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Why giving is off the agenda

28 September 2012

Paul Vallely hunts for a charitable impulse among he young - in vain

TWICE a week, I cycle through my local park. Near the middle is an old bandstand. Every time I come to it, the old philosophical conundrum of freewill and determinism pops into my over-stimulated mind. Will I negotiate the bandstand by going clockwise or anti-clockwise? My cogitation and calculation is so rapid in my determination to demonstrate that my will is indeed free that I have been known to wobble dangerously with indecision, although, to date, I have not actually fallen off.

This week there was even greater danger, because I was factoring in a new element, this time more sociological than theological. What if the determinant factor was cultural?

This musing was prompted by a report from the Charities Aid Foundation (CAF) that the over-60s are now more than twice as likely to give to charity as the under-30s. Charities are worrying about the growth of a "donation deficit" as the oldies die off. Half of all charity income now comes from the over-60s.

The study offered an interesting potted history of change. It covered four distinct groups: the Inter-War Generation (born between 1925 and 1945), the Baby Boomers (1945-66), Generation X (1965-81), and Generation Y (1982-99).

Those born between the wars grew up in a world in which religion and wartime social solidarity were dominant cohesive forces. Their children, born into ever-rising affluence, developed a more individualist vision in which idealism and altruism went hand in hand with a more self-focused vision of life. But both religion and socialism, which offered easily understood ways of talking about our interdependence and responsibilities, have withered.

Previous CAF surveys have shown that religious donors give twice as much as those without a faith. And wealthy people give a smaller percentage of their income to charity than the less well-off do. As any Christian Aid collector will confirm, you often raise more money from poorer areas than affluent ones.

The cultural perspectives and political experiences that shaped Generation X were those of change. The global energy crisis and recession of 1979 was followed by the arrival of Margaret Thatcher. After the fall of the Berlin Wall came economic boom. Greed was good. The self-interest embodied in the market was announced as the only basis for growth, freedom, and civilisation. In the "me" generation of the '80s it became thinkable that there was "no such thing as society".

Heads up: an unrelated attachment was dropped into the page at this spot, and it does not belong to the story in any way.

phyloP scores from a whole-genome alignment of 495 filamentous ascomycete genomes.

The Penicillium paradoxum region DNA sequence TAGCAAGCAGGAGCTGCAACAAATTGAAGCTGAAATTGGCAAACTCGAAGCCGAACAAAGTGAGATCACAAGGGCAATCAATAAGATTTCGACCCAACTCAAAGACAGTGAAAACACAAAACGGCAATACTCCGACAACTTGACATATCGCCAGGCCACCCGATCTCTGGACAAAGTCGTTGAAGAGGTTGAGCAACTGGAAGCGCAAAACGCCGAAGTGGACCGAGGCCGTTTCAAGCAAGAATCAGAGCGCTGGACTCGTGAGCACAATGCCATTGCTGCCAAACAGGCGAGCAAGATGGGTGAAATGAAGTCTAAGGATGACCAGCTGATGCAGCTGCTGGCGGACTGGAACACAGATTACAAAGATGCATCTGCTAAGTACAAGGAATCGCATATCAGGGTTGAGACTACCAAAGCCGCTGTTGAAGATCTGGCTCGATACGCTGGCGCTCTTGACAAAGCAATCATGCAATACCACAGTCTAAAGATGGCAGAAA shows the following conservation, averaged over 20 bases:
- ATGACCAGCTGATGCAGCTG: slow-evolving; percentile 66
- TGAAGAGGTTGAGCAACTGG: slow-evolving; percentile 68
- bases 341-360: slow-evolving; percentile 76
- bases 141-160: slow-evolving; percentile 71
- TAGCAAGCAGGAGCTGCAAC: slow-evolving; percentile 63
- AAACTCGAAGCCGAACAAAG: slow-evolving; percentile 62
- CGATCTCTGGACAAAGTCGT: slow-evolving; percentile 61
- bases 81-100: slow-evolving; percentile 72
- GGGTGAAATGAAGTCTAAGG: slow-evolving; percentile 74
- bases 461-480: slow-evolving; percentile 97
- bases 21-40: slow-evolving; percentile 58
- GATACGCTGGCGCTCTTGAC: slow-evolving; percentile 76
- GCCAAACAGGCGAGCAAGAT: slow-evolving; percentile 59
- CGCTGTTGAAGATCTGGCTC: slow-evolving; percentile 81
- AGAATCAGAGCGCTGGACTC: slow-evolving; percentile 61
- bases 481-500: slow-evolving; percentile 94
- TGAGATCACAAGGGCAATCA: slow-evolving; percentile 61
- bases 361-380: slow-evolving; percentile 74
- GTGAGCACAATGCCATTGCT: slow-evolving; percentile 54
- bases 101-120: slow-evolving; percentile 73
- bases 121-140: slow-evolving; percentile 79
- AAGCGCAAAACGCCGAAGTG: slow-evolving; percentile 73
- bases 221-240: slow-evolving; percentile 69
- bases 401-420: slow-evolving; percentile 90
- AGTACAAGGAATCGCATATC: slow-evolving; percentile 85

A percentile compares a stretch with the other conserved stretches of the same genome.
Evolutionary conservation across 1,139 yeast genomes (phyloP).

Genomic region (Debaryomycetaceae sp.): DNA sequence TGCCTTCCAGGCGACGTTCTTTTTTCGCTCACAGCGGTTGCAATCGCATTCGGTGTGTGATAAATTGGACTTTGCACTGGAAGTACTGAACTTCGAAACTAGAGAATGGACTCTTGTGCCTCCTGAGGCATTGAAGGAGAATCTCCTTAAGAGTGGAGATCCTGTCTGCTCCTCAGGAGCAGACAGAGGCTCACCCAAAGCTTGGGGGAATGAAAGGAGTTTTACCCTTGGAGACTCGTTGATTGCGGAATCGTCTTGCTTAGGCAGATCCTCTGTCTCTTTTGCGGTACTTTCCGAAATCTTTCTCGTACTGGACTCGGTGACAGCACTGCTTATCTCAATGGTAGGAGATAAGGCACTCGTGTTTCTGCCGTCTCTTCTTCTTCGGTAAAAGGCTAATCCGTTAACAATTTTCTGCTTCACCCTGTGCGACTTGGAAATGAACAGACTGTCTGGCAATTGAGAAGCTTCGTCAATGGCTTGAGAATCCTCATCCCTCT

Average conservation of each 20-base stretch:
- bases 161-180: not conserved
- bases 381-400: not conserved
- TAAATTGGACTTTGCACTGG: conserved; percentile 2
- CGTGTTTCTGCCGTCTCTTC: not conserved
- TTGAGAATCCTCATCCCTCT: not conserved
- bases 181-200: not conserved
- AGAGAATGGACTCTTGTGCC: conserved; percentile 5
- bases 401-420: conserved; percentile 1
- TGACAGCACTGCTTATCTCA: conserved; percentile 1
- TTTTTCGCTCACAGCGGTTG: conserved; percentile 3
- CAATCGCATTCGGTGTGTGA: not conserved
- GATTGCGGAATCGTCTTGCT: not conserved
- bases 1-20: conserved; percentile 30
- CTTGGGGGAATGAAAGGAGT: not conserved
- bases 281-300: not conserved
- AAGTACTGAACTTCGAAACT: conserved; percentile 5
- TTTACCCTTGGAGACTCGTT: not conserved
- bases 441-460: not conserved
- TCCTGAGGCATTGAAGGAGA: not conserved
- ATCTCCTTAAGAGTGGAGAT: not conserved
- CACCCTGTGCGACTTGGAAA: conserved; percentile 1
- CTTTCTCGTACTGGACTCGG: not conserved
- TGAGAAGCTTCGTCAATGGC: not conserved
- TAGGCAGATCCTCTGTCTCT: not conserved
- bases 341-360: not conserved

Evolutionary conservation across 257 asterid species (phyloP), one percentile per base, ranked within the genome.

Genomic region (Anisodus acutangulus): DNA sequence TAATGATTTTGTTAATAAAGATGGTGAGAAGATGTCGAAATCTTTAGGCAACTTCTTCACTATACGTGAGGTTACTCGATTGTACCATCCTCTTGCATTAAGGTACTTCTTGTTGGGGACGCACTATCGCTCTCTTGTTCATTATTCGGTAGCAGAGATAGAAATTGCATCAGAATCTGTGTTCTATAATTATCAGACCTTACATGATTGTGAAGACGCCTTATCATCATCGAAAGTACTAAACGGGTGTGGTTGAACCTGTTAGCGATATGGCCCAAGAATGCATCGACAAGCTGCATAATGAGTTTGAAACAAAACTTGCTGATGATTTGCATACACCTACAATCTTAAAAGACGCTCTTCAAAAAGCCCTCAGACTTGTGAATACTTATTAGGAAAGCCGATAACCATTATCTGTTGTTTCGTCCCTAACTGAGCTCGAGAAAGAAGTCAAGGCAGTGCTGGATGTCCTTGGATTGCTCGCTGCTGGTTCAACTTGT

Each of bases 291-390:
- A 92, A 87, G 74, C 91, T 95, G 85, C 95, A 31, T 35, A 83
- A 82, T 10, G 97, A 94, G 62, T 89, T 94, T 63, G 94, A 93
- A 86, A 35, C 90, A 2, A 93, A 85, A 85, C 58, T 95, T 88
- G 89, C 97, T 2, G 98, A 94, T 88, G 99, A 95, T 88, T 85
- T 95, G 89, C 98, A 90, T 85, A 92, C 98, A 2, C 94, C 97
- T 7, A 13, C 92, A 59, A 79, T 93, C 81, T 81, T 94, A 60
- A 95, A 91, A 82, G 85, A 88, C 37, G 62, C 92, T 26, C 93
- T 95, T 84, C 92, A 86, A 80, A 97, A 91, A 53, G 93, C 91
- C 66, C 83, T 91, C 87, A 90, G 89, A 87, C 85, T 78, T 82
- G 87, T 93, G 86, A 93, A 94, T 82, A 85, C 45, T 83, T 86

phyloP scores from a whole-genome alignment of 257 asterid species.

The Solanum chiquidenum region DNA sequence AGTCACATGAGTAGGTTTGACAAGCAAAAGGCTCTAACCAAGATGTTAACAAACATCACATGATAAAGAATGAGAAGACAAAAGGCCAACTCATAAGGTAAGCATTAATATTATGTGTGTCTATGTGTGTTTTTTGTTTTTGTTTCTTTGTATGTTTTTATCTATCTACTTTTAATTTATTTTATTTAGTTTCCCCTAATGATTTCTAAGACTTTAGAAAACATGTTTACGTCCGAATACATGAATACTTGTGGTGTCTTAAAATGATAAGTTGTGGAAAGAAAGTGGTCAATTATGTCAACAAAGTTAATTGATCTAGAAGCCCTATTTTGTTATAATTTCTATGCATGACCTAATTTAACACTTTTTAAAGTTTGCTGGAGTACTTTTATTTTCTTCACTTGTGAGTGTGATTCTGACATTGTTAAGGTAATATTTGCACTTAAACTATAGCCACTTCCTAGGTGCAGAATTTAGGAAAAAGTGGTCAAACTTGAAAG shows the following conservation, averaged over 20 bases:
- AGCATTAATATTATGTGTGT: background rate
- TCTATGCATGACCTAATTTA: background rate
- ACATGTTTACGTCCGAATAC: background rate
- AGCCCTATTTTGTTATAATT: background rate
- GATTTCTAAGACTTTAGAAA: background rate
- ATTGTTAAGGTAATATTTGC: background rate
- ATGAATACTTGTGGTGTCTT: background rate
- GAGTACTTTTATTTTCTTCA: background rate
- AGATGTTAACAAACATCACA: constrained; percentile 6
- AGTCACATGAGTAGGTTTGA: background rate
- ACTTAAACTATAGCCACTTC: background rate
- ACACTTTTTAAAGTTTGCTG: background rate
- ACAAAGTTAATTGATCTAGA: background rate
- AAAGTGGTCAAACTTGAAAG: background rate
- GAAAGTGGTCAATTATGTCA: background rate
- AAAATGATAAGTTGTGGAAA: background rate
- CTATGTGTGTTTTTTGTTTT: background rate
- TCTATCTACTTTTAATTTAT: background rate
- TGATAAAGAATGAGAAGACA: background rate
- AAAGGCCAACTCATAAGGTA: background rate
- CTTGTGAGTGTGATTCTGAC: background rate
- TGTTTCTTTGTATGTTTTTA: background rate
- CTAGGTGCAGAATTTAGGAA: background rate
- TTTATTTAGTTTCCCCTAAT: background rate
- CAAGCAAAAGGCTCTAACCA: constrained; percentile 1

Generation Y are less maniacal, but, as the first children to grow up taking modern technology for granted, they are tech-savvy and gadget-mad. Their insatiable thirst for the next generation of smartphone, netbook, and virtual-reality feeds cycles of material dissatisfaction which commercial pressure seems constantly to ratchet up.

Though they seem confident, achievement-oriented, and ambitious, they feel a sense of entitlement which has been thwarted by a dearth of good jobs, by tuition fees, and by the ever-rising cost of getting on to the housing ladder - not to mention the high cost of binge drinking.

Social togetherness and a sense of the common good are in decline. Individualism, materialism, and a rights culture are ascendant. The present Government had a phase of loudly championing philanthropy, but ministers have stopped talking about it now, after finding they were spitting in the wind.

Perhaps I am being a grumpy old man. Maybe young people will reconnect with the notion of altruism and social solidarity if charities can only find a way of tapping into them through Twitter and other social media. Perhaps they need to turn their bikes and start cycling widdershins.


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